003 Demonstrate problem solving and data handling skills CP
004 Evaluate instrumental interferences and analytical figures of merit KCP
005 Conceptually understand and evaluate the use of statistics (calculation of least squares line of best fit and dilution factors in quantitative analysis) so as to produce a report (coursework) CP

Attributes Developed

C - Cognitive/analytical

K - Subject knowledge

T - Transferable skills

P - Professional/Practical skills

Methods of Teaching / Learning

The learning and teaching strategies are designed to build on skills gained in FHEQ 5 (especially Advances in Analytical Instrumentation) in order to:

  • develop knowledge of the fundamentals and operation of advanced modern analytical instruments.

  • develop a practical approach to good laboratory practice and quality control/validation in the research laboratory; and

  • enhance skills in data handling, statistical analysis and analytical report writing.

The learning and teaching methods include:

Combination of lectures (22 hours), a computer-based session (3 hours):

  • individual data handling and analytical report (coursework);

instrumental operation and problem solving/applied research (chromatography, atomic spectroscopy, nuclear analysis, and electrochemistry).

Indicated Lecture Hours (which may also include seminars, tutorials, workshops and other contact time) are approximate and may include in-class tests where one or more of these are an assessment on the module. In-class tests are scheduled/organised separately to taught content and will be published on to student personal timetables, where they apply to taken modules, as soon as they are finalised by central administration. This will usually be after the initial publication of the teaching timetable for the relevant semester.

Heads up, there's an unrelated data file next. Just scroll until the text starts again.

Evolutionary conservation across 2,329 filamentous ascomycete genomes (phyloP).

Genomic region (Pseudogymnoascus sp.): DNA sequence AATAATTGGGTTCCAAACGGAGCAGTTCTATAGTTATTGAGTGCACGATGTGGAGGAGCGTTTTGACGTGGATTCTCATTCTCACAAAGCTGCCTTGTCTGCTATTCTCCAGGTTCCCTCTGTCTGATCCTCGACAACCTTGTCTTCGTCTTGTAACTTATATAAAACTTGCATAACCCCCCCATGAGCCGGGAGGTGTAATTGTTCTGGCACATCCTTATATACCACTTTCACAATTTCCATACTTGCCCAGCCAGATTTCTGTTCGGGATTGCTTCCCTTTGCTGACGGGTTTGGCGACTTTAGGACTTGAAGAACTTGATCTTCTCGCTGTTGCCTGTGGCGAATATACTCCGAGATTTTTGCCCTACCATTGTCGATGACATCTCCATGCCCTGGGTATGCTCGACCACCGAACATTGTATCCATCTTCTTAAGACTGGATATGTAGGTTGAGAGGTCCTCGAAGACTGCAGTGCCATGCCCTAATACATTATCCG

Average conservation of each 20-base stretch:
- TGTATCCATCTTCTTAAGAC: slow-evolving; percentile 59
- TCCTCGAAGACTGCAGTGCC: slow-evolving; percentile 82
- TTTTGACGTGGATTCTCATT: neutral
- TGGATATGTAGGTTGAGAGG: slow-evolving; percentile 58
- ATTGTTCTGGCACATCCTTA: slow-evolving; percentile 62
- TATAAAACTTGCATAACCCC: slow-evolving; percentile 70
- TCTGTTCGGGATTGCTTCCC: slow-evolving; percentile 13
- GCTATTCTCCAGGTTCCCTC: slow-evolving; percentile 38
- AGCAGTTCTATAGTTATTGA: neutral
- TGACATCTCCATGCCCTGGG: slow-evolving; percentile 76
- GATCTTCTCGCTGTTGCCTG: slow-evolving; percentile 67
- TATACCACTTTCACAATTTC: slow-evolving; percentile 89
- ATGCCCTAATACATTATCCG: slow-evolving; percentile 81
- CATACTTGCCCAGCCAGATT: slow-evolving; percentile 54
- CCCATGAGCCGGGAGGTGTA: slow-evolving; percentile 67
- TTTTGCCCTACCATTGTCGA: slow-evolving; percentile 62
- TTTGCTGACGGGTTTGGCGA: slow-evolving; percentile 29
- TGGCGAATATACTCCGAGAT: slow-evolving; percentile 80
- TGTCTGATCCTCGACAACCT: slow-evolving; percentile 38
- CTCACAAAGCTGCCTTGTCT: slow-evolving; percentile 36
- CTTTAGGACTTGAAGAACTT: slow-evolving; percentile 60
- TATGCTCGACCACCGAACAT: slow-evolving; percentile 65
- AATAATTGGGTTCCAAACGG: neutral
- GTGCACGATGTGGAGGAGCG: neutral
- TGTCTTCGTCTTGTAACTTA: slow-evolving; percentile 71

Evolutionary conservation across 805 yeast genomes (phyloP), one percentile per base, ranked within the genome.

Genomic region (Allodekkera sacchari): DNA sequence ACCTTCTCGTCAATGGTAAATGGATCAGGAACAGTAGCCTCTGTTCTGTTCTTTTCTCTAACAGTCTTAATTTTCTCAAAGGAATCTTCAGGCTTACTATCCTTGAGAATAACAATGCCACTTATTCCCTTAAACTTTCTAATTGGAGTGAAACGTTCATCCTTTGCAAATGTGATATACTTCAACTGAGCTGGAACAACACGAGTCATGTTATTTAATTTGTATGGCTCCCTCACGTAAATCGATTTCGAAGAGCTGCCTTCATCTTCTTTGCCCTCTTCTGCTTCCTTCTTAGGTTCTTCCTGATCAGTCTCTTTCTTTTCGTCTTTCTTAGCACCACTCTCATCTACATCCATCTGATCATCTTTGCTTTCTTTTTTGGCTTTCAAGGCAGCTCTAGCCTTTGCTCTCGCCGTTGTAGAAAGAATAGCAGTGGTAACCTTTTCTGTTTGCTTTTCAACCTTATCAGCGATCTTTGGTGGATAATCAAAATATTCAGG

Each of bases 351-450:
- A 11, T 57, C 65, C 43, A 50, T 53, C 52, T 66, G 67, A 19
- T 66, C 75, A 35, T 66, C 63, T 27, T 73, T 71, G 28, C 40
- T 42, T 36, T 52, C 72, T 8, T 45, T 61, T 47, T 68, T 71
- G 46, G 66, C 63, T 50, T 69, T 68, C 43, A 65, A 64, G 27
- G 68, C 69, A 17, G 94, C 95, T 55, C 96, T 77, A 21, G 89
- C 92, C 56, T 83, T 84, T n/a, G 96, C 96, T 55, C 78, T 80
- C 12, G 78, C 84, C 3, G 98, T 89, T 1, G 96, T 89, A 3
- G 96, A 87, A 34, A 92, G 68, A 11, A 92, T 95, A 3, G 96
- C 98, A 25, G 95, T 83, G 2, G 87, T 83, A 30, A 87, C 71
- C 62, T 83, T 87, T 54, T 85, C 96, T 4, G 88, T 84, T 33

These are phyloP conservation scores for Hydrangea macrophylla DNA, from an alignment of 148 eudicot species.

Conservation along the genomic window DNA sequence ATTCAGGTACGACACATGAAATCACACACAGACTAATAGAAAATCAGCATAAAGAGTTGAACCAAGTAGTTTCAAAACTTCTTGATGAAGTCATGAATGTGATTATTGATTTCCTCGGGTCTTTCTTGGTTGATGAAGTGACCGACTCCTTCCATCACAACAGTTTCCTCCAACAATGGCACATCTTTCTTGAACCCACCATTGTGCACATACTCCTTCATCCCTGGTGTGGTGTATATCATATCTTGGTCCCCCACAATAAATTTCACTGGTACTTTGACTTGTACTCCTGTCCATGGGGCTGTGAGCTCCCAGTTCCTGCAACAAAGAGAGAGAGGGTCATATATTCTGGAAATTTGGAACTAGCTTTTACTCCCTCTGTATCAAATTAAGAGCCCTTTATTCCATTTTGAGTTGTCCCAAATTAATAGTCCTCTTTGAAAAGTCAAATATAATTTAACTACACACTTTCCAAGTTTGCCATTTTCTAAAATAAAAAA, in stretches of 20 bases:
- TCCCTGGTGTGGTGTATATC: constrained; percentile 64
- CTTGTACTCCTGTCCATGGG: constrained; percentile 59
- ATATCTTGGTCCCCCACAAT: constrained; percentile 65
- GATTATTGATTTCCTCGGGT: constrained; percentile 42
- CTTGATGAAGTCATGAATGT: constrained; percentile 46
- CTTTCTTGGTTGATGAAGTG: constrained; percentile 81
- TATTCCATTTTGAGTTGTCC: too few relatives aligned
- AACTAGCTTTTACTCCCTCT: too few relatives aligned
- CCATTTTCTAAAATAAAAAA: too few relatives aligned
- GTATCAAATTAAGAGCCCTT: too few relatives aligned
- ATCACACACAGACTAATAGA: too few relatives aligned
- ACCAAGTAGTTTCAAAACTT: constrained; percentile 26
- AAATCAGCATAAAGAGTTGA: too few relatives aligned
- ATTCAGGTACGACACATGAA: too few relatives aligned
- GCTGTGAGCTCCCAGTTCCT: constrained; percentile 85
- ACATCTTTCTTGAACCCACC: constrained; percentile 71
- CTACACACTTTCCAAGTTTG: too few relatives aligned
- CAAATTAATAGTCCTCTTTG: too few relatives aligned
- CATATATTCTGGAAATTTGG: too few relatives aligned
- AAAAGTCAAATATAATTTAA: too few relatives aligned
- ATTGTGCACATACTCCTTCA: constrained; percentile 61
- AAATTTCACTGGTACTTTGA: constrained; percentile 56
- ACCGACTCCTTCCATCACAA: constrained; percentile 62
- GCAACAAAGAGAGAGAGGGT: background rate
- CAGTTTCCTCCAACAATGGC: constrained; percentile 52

Reading list
Upon accessing the reading list, please search for the module using the module code: CHE3066

Other information

Reading list

Required purchase


Essential reading

Kellner, R., & Federation of European Chemical Societies. (1998). Analytical chemistry: The approved text to the FECS curriculum analytical chemistry. Weinheim [Federal Republic of Germany: Wiley-VCH.

Eggins, B. R. (2010). Chemical sensors and biosensors. Chichester: J. Wiley.

Recommended reading

Fifield, F. W., & Kealey, D. (2000). Principles and practice of analytical chemistry. Oxford: Blackwell Science.

Bard, A. J., & Stratmann, M. (2002). Encyclopedia of electrochemistry. Weinheim: Wiley-VCH.

Background reading

Christian, G. D., Dasgupta, P. K., & Schug, K. A. (2014). Analytical chemistry: Gary D. Christian, Purnendu K. Dasgupta, Kevin A. Schug. Hoboken: Wiley.

Vandecasteele, C., & Block, C. B. (1997). Modern methods for trace element determination. Chichester: Wiley.

Harris, D. C. (2010). Quantitative chemical analysis. New York: W.H. Freeman and Co.

Miller, J., & Miller, J. C. (2014). Statistics and Chemometrics for Analytical Chemistry. Essex: Pearson Education Ltd.

All available on
Upon accessing the reading list, please search for the module using the module code: CHE3066

Programmes this module appears in

Programme Semester Classification Qualifying conditions
Chemistry with Forensic Investigation BSc (Hons) 2 Compulsory A weighted aggregate mark of 40% is required to pass the module
Chemistry BSc (Hons) 2 Optional A weighted aggregate mark of 40% is required to pass the module
Medicinal Chemistry BSc (Hons) 2 Optional A weighted aggregate mark of 40% is required to pass the module

Please note that the information detailed within this record is accurate at the time of publishing and may be subject to change. This record contains information for the most up to date version of the programme / module for the 2021/2 academic year.